News

These Brooklyn-Based Artists Are Building An Archive Of The Future For The African Diaspora

Two Brooklyn artists want a future that includes people of African descent.

Ayodamola Okunseinde (left) and Salome Asega (right) take the Iyapo Repository to the streets of Brooklyn. Photo courtesy of Ayodamola Okunseinde.


Spandex, tubing and motors come together to resemble an earthbound spacesuit. For Brooklyn-based new media artists Salome Asega and Ayodamola Okunseinde, creating the opportunity to invent a vision of the future that includes people of African descent is an urgent project. What looks like an Afro-centric astronaut is actually an artifact of much deeper spiritual and cultural meaning.

“We have [participants] play a card game where they choose a narrative, object and purpose of the invention,” Asega tells Okayafrica in a phone interview. “We had a woman, for example, who had to invent an object for a revolutionary that included a motor with a medicinal function. She drew a bodysuit made of spandex, tubing and motors on the arms and legs. She thought this object could be used for therapeutic purposes to help people who’ve experienced water trauma.”

According to Okunseinde, interpreting the purpose of the inventions helps the process to be reflective as much as it is technological.

“In this case,” he says, “this bodysuit will help somebody who had trauma with large bodies of water through the impact of the Atlantic Slave Trade. It becomes a way to deal with that cultural trauma. When we build this suit, we plan on incorporating vibrator motors that provide data on tidal waves in the Atlantic Ocean.”

In conjunction with their Eyebeam residencies in Brooklyn, Asega and Okunseinde developed the Iyapo Repository as a way for the community to begin thinking about futuristic artifacts. They consider the participants to be “archivists of a futuristic museum.” They’ve facilitated workshops and set up “research centers” for the public on the streets of Brooklyn for participants to interpret each object’s function as well as their role in a futuristic society. Asega and Okunseinde will then take the drawn or constructed prototypes and construct them into functional inventions.

The artists recently brought the design thinking workshop to Brooklyn's Museum of Contemporary African Diasporan Arts (MoCADA) in conjunction with February's Black Future month. Named after the character Lilith Iyapo, as an ode to African-American sci-fi author Octavia Butler, the project emphasizes the devices that add to the capability of having one see themselves in the future through technology.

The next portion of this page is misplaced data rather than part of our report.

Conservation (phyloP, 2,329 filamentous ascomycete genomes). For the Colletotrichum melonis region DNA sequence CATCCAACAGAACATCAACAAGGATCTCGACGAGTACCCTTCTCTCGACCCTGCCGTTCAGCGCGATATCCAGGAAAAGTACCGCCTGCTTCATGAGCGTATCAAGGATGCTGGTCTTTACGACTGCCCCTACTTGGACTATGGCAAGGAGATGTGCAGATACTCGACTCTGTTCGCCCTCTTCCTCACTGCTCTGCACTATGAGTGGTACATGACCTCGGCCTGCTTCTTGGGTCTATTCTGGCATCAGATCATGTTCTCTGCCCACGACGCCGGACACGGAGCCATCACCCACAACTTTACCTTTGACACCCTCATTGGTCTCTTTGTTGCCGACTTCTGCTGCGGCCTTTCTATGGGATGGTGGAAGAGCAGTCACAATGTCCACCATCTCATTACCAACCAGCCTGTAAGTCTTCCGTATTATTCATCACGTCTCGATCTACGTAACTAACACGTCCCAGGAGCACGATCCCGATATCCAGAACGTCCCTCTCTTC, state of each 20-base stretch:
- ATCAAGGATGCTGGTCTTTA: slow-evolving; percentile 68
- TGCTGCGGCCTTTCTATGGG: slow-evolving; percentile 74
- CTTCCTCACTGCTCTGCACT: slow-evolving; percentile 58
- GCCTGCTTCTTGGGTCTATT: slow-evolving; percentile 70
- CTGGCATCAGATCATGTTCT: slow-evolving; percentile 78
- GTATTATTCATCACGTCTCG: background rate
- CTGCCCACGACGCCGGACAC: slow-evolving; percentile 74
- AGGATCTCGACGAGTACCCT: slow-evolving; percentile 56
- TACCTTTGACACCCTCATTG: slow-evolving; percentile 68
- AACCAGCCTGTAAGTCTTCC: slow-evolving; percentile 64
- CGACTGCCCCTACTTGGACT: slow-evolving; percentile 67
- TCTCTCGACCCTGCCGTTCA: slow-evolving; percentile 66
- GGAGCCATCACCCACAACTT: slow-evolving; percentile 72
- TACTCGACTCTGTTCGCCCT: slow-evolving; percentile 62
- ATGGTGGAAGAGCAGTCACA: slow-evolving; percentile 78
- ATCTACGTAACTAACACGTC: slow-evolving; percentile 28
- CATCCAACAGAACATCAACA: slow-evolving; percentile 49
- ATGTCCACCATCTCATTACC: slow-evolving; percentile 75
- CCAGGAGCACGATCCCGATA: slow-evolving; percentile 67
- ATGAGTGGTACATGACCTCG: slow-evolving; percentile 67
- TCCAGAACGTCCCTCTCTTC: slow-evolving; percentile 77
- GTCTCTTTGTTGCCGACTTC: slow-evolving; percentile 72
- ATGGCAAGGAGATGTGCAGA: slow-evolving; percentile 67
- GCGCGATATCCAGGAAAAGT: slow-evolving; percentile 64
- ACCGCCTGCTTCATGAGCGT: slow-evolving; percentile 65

“The future is given to us in in a top-down way,” Asega says. “We want our participants to feel a sense of ownership — that one can actually create one’s own future. When one starts thinking in that space, the future becomes even more possible.”

For Okunseinde and Asega, this project is about the plurality of futurism and for one to negotiate what hasn’t worked in the present.

“Ultimately we’d love to do this internationally — like in Brazil, Nigeria or a country in East Africa — to see if there’s a difference between locations,” Okunseinde says. “Their perception of the future may be different than ours when considering their language, experiences and environment.”

The artists hope to showcase the objects they are building from the Iyapo Repository at a show with Eyebeam in May. They are also in the process of looking at other residency programs and galleries to continue the project. Visit Iyapo Repository’s website for more information.

Photo courtesy of Ayodamola Okunseinde.

Photo courtesy of Ayodamola Okunseinde.

Photo taken at the Iyapo Repository workshop at Brooklyn's MoCADA. Courtesy of Ayodamola Okunseinde.

Photo by Meztli Yoalli Rodríguez

Dying Lagoons Reveal Mexico’s Environmental Racism

In the heart of a traditionally Black and Indigenous use area in Southwest Mexico, decades of environmental destruction now threatens the existence of these communities.

On an early morning in September 2017, in a little fishing village in the Pacific coast of Oaxaca, called Zapotalito, thousands of dead fish floated on the surface of the Chacahua-Pastoría lagoons. A 7.1-magnitude earthquake, which rattled Mexico City on September 19, was felt as far down as Zapotalito, and the very next morning, its Black, Indigenous and poor Mestizo residents, who depend on the area's handful of lagoons for food and commerce, woke up to an awful smell and that terrible scene of floating fish.

Keep reading... Show less

get okayafrica in your inbox

popular.

Watch Focalistic & Vigro Deep’s New Music Video For ‘Ke Star’

The 'Lockdown Level 1 anthem' has come to life through fire visuals.